For all the high school seniors in your life who are graduating and heading to college as a next step, choosing the right school is key. In honor of Friday’s National College Decision Day (May 5th) celebration, we want to share some advice – informed by the work of our portfolio organizations focused on college access and success – to help a young person make a smart college decision. Here are A Better Chicago’s top three questions to consider.
Check out graduation rates: How likely is it for students to graduate from a particular school?
Students have much better odds at one school versus another. Have your scholar research the graduation rates of the schools they are choosing between. The variation in outcomes across institutions is broader than you might expect. For example, among the public four-year colleges in Illinois, six-year graduation rates range from 20-84% for all students, 8-71% for African-American students and 18-76% for Latino students. Students can find this information and more at The Chronicle of Higher Education’s College Completion site. Other useful tools include the University of Chicago’s To and Through Tool and the College Scorecard. These tools make it easy to see how the graduation rates at different schools compare.
Students experience different levels of success based on the quality and depth of support that colleges provide. More selective schools generally do a better job of making sure their students graduate. That said, the recently launched Harrison Professional Pathways Program (HP3) at National Louis University seeks to break that pattern by offering a highly affordable option for students whose academic performance in high school may limit access to more selective institutions. HP3 supports students by providing them with success coaches who offer personal, professional and academic support, and by making a college degree truly affordable. HP3 aspires to achieve a 60% graduation rate for students who would be predicted to have a 25% graduation rate elsewhere.
Consider the student experience: What atmosphere is best?
Environment plays an important role in a young person’s college experience. High school may have started introducing them to new cultures, people, academic support and experiences. Think of college as the next level.
Have them consider what they think will be the best cultural fit. Tell them to research the clubs and organizations that exist at their prospective schools. Find out details about the student population – Do students live on or off campus? How common is Greek life? What are the things (food, activities, places) they absolutely can’t live without?
Ask them to think about what will be most effective for their learning style. Some colleges place an emphasis on student advising, while others let young people chart their own course. Some schools prioritize small classes over large lecture halls. School support can make or break a student’s potential for academic success.
Visiting a campus can be a useful way to learn more, but they can also find out a lot online or by connecting with current students and alumni. Websites like College Factual can help young people explore the student life at a college.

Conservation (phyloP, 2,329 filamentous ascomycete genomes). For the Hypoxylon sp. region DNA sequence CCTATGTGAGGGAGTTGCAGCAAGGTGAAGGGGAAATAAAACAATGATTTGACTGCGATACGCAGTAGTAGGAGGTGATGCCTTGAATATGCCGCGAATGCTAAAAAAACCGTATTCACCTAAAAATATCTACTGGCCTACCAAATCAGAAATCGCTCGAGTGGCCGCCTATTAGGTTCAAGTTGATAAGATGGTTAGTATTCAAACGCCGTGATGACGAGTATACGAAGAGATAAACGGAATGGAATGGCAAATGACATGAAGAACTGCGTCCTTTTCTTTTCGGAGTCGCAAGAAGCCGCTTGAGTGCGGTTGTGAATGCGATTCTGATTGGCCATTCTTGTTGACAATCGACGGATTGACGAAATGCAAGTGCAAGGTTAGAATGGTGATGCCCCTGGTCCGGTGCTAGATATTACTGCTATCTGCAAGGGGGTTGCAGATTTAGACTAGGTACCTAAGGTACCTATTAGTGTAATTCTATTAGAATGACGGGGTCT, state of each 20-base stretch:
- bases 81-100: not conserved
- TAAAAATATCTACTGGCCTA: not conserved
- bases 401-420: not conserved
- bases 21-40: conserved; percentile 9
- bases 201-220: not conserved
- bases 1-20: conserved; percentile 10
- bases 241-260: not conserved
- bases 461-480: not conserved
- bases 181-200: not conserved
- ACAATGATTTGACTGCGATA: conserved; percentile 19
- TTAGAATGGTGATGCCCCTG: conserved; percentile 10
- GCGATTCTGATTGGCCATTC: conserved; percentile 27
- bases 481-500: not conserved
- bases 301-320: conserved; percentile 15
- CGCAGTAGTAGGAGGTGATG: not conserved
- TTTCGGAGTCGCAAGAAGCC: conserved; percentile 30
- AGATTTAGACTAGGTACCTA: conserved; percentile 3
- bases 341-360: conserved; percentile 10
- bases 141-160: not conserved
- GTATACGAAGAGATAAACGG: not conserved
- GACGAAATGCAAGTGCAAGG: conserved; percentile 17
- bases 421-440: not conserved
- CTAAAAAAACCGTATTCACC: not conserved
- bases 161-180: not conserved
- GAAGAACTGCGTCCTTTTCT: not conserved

Mind the money: Is the financial cost and post-graduation debt level manageable?
When choosing a college, it is crucial to consider affordability. This goes beyond simply thinking about tuition or financial aid. The chart below depicts a student who has five options with very different estimated total costs (bubble size), underrepresented minority completion rates (Y axis) and scholarship and grant awards (X axis).
One might immediately look to the upper right portion of the chart, where scholarships, grants and completion rates are high. Colleges B, C and D all have underrepresented minority graduation rates above 50% and are offering significant scholarships and grants above $25K. However, the total cost to the student of attending College C will be over $55K, College D will be over $40K and College B will be just under $30K.
Let’s look at College A, where the completion rate is over 50% and the scholarship amount is just under $15K. Interestingly, it is College A that will leave the student with virtually no debt, with a total investment of under $1,000. College E is a high cost (over $35K) for a low completion rate (just over 30%). Understanding the complexity of this choice is critical. Assuming options are the same because they look similar on the surface can lead a student down the wrong path.
Chart: Completion rate, scholarship and grant amount and total cost
A real example of this is Phillip, a student with our grantee, Bottom Line. Phillip is choosing between Loyola University – Chicago, UIC, and Dominican University. Loyola is ideally his top choice, but he’s worried about his family affording the almost $7,000 yearly balance, even after he accepts his full federal Stafford loans. Dominican offers a much more modest price at $540/year after full loans, but does not offer his preferred major of marketing. UIC is probably his least preferred option, but he would only pay $1,716 a year if he wanted to graduate completely debt-free. Whether students are choosing a two-year or four-year college, it’s important to connect with the institution’s financial aid office and explore opportunities for scholarships. Websites like Fastweb compile thousands of scholarships that students can apply for.
Young people have many things to consider when choosing a college. Let’s help them do their homework to get into the right school. Use these tips when helping the scholar in your life, and remember A Better Chicago is rooting for every student’s success.